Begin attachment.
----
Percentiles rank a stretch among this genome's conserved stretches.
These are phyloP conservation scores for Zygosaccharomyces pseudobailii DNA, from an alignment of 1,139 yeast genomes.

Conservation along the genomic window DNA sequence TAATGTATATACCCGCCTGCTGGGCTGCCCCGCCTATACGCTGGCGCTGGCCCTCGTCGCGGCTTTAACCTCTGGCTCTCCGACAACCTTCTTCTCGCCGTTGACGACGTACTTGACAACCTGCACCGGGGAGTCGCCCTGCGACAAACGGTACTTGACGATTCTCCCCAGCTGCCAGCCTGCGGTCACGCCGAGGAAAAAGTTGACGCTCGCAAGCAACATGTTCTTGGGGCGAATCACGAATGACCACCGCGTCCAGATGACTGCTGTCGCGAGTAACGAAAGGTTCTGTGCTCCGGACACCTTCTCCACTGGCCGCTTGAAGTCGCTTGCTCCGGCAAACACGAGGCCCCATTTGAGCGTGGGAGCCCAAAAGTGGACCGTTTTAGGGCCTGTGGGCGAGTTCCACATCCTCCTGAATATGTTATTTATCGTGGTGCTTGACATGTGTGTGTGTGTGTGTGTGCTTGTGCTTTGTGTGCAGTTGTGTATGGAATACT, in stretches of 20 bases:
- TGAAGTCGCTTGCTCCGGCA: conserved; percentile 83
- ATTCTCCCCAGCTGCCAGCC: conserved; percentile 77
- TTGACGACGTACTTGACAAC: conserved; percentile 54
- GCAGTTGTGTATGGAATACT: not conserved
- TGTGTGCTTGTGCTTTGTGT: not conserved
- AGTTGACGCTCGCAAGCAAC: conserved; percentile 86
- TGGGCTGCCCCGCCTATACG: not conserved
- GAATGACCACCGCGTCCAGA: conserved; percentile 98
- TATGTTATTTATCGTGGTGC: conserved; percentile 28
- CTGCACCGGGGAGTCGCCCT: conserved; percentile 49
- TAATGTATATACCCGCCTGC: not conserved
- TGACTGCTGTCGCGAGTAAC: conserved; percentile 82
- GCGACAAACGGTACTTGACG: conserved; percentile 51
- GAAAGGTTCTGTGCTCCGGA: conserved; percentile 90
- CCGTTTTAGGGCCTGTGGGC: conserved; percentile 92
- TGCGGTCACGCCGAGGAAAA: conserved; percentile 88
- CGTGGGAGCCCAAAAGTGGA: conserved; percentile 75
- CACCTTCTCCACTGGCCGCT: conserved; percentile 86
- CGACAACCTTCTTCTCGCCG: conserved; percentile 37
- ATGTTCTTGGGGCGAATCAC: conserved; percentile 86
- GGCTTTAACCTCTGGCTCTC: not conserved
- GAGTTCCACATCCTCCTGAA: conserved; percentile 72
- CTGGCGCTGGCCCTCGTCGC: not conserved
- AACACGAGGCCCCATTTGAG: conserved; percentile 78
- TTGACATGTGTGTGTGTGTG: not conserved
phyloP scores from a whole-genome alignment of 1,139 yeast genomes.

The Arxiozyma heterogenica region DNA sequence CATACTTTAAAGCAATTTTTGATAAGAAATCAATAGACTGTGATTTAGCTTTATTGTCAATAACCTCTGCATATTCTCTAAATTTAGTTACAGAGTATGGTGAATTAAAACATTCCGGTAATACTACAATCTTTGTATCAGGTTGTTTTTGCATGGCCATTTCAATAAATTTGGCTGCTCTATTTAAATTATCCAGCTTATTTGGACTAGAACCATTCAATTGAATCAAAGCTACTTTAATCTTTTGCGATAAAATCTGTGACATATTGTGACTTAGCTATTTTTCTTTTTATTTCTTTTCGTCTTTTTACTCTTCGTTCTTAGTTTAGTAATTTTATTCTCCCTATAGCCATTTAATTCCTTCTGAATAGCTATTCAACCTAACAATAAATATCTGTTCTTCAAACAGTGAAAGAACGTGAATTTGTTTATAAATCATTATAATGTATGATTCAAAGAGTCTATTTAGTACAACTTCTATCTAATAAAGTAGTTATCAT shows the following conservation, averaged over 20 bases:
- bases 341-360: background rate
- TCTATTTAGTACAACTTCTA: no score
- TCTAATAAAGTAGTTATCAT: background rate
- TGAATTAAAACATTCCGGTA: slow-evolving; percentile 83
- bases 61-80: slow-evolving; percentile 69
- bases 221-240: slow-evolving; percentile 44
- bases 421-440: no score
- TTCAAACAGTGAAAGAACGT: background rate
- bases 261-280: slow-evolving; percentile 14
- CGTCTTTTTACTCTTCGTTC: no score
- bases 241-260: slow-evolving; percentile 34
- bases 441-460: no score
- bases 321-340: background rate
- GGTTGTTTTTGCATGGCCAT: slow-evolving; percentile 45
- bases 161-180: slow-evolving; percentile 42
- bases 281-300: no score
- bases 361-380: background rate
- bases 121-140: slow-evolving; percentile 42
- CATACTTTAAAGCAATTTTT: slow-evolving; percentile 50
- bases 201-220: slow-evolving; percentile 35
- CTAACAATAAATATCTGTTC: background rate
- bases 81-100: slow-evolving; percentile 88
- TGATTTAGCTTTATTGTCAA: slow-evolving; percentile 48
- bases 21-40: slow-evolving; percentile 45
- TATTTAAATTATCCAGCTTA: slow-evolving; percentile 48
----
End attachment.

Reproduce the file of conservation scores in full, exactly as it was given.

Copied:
Percentiles rank a stretch among this genome's conserved stretches.
These are phyloP conservation scores for Zygosaccharomyces pseudobailii DNA, from an alignment of 1,139 yeast genomes.

Conservation along the genomic window DNA sequence TAATGTATATACCCGCCTGCTGGGCTGCCCCGCCTATACGCTGGCGCTGGCCCTCGTCGCGGCTTTAACCTCTGGCTCTCCGACAACCTTCTTCTCGCCGTTGACGACGTACTTGACAACCTGCACCGGGGAGTCGCCCTGCGACAAACGGTACTTGACGATTCTCCCCAGCTGCCAGCCTGCGGTCACGCCGAGGAAAAAGTTGACGCTCGCAAGCAACATGTTCTTGGGGCGAATCACGAATGACCACCGCGTCCAGATGACTGCTGTCGCGAGTAACGAAAGGTTCTGTGCTCCGGACACCTTCTCCACTGGCCGCTTGAAGTCGCTTGCTCCGGCAAACACGAGGCCCCATTTGAGCGTGGGAGCCCAAAAGTGGACCGTTTTAGGGCCTGTGGGCGAGTTCCACATCCTCCTGAATATGTTATTTATCGTGGTGCTTGACATGTGTGTGTGTGTGTGTGTGCTTGTGCTTTGTGTGCAGTTGTGTATGGAATACT, in stretches of 20 bases:
- TGAAGTCGCTTGCTCCGGCA: conserved; percentile 83
- ATTCTCCCCAGCTGCCAGCC: conserved; percentile 77
- TTGACGACGTACTTGACAAC: conserved; percentile 54
- GCAGTTGTGTATGGAATACT: not conserved
- TGTGTGCTTGTGCTTTGTGT: not conserved
- AGTTGACGCTCGCAAGCAAC: conserved; percentile 86
- TGGGCTGCCCCGCCTATACG: not conserved
- GAATGACCACCGCGTCCAGA: conserved; percentile 98
- TATGTTATTTATCGTGGTGC: conserved; percentile 28
- CTGCACCGGGGAGTCGCCCT: conserved; percentile 49
- TAATGTATATACCCGCCTGC: not conserved
- TGACTGCTGTCGCGAGTAAC: conserved; percentile 82
- GCGACAAACGGTACTTGACG: conserved; percentile 51
- GAAAGGTTCTGTGCTCCGGA: conserved; percentile 90
- CCGTTTTAGGGCCTGTGGGC: conserved; percentile 92
- TGCGGTCACGCCGAGGAAAA: conserved; percentile 88
- CGTGGGAGCCCAAAAGTGGA: conserved; percentile 75
- CACCTTCTCCACTGGCCGCT: conserved; percentile 86
- CGACAACCTTCTTCTCGCCG: conserved; percentile 37
- ATGTTCTTGGGGCGAATCAC: conserved; percentile 86
- GGCTTTAACCTCTGGCTCTC: not conserved
- GAGTTCCACATCCTCCTGAA: conserved; percentile 72
- CTGGCGCTGGCCCTCGTCGC: not conserved
- AACACGAGGCCCCATTTGAG: conserved; percentile 78
- TTGACATGTGTGTGTGTGTG: not conserved
phyloP scores from a whole-genome alignment of 1,139 yeast genomes.

The Arxiozyma heterogenica region DNA sequence CATACTTTAAAGCAATTTTTGATAAGAAATCAATAGACTGTGATTTAGCTTTATTGTCAATAACCTCTGCATATTCTCTAAATTTAGTTACAGAGTATGGTGAATTAAAACATTCCGGTAATACTACAATCTTTGTATCAGGTTGTTTTTGCATGGCCATTTCAATAAATTTGGCTGCTCTATTTAAATTATCCAGCTTATTTGGACTAGAACCATTCAATTGAATCAAAGCTACTTTAATCTTTTGCGATAAAATCTGTGACATATTGTGACTTAGCTATTTTTCTTTTTATTTCTTTTCGTCTTTTTACTCTTCGTTCTTAGTTTAGTAATTTTATTCTCCCTATAGCCATTTAATTCCTTCTGAATAGCTATTCAACCTAACAATAAATATCTGTTCTTCAAACAGTGAAAGAACGTGAATTTGTTTATAAATCATTATAATGTATGATTCAAAGAGTCTATTTAGTACAACTTCTATCTAATAAAGTAGTTATCAT shows the following conservation, averaged over 20 bases:
- bases 341-360: background rate
- TCTATTTAGTACAACTTCTA: no score
- TCTAATAAAGTAGTTATCAT: background rate
- TGAATTAAAACATTCCGGTA: slow-evolving; percentile 83
- bases 61-80: slow-evolving; percentile 69
- bases 221-240: slow-evolving; percentile 44
- bases 421-440: no score
- TTCAAACAGTGAAAGAACGT: background rate
- bases 261-280: slow-evolving; percentile 14
- CGTCTTTTTACTCTTCGTTC: no score
- bases 241-260: slow-evolving; percentile 34
- bases 441-460: no score
- bases 321-340: background rate
- GGTTGTTTTTGCATGGCCAT: slow-evolving; percentile 45
- bases 161-180: slow-evolving; percentile 42
- bases 281-300: no score
- bases 361-380: background rate
- bases 121-140: slow-evolving; percentile 42
- CATACTTTAAAGCAATTTTT: slow-evolving; percentile 50
- bases 201-220: slow-evolving; percentile 35
- CTAACAATAAATATCTGTTC: background rate
- bases 81-100: slow-evolving; percentile 88
- TGATTTAGCTTTATTGTCAA: slow-evolving; percentile 48
- bases 21-40: slow-evolving; percentile 45
- TATTTAAATTATCCAGCTTA: slow-evolving; percentile 48